European throat will be cut, if the Missio-
naries are encouraged, and the attempt at conver-
sion persisted in. The answer is These are
ridiculous fears ; bugbears (to use the * Honourable
Member's pbrase) tbat haunt the imaginations of
that part of the House, who, having been in India,
are the least competent to pronounce on the sub-
ject. It savours indeed somewhat of paradox,
that we should be disqualified from bearing testi-
mony by the only circumstance that can entitle us
to credence. It is our fate, however, to hear things
pushed still nearer to the brink of absurdity. For
the Honourable Gentleman, to shew that no danger
is to be apprehended from Missionaries, assures us
that they have carried their zeal so far, as to pub-
lish and circulate the most indecent attacks upon
the customs and opinions of the natives, and that
no commotion has yet followed: a fact which
suggests a strong argument for recalling those who
are now in India, or preventing any more from
going out ; but which is not quite so clear in favour
of granting them fresh facilities. The fact itself, how-
ever, is questionable. The conduct of the Missio-
naries has already excited much disquietude amongst
the natives. The papers on the table, particularly the
letters from the Bengal Government, shew it. But
had they been wholly passive and silent, whilst these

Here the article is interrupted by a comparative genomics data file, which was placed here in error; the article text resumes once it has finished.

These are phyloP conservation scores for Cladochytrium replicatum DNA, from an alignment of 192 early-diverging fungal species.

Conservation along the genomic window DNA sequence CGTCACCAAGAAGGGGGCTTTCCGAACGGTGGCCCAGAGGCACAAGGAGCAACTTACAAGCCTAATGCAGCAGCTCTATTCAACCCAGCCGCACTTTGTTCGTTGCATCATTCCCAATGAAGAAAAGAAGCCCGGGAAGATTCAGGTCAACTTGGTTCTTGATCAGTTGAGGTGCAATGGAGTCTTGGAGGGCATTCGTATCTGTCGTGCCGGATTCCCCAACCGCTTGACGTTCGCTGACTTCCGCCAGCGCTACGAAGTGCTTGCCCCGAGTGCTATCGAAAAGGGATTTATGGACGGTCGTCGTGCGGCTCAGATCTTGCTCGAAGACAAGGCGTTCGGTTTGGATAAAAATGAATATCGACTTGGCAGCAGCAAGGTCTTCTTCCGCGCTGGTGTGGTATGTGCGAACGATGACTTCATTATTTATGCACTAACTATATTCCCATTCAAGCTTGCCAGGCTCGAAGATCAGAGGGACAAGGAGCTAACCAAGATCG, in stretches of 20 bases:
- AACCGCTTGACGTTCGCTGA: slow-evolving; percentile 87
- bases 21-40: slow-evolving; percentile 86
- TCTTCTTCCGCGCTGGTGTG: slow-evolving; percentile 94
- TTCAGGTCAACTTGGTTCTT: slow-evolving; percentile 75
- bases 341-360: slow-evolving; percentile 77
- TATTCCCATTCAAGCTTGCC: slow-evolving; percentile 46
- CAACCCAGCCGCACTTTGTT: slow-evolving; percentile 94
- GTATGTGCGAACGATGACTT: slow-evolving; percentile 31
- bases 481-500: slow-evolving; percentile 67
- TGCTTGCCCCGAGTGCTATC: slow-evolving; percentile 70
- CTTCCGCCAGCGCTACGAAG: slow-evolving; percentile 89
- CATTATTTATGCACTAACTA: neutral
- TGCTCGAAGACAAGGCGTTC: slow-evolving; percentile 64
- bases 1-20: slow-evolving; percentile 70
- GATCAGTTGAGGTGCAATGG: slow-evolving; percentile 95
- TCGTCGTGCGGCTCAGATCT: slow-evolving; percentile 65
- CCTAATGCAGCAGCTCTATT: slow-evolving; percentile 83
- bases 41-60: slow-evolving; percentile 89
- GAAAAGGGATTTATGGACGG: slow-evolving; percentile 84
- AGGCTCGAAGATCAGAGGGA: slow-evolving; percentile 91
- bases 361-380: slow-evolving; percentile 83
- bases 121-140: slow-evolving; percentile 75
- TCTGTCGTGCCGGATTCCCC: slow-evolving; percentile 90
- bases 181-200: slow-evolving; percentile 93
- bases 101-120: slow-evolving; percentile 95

* Mr. Wilberforce.
persons were reviling their institutions, would it be
good reasoning to suppose, that there was no point
of endurance beyond which they would cease to be
the contemptuous witnessess only of the folly and
phrenzy of the Missionaries ? It is comparatively
but yesterday that we became the dominant power
in that country. When we had no political ascen-
dancy there, they were not alarmed at the pro-
spect of a religious one. It is not so, now. Every
other power in India has been gradually absorbed
into our own. They can bear that. They are
unmoved spectators of your rapid strides to terri-
torial conquest and political power. But when,
with all this territorial influence and political power,
you begin to make laws, and preach parliamentary
sermons about their religion, they will begin to
connect your politics and your religion together,
and endeavour to shake off the one, to secure them-
selves from the other. * s
What matters all this to a finished and graduated
doctor in the new Evangelical academies ? He is not
disturbed by the prospect of a little mischief. The
end sanctifies the means. The people of India are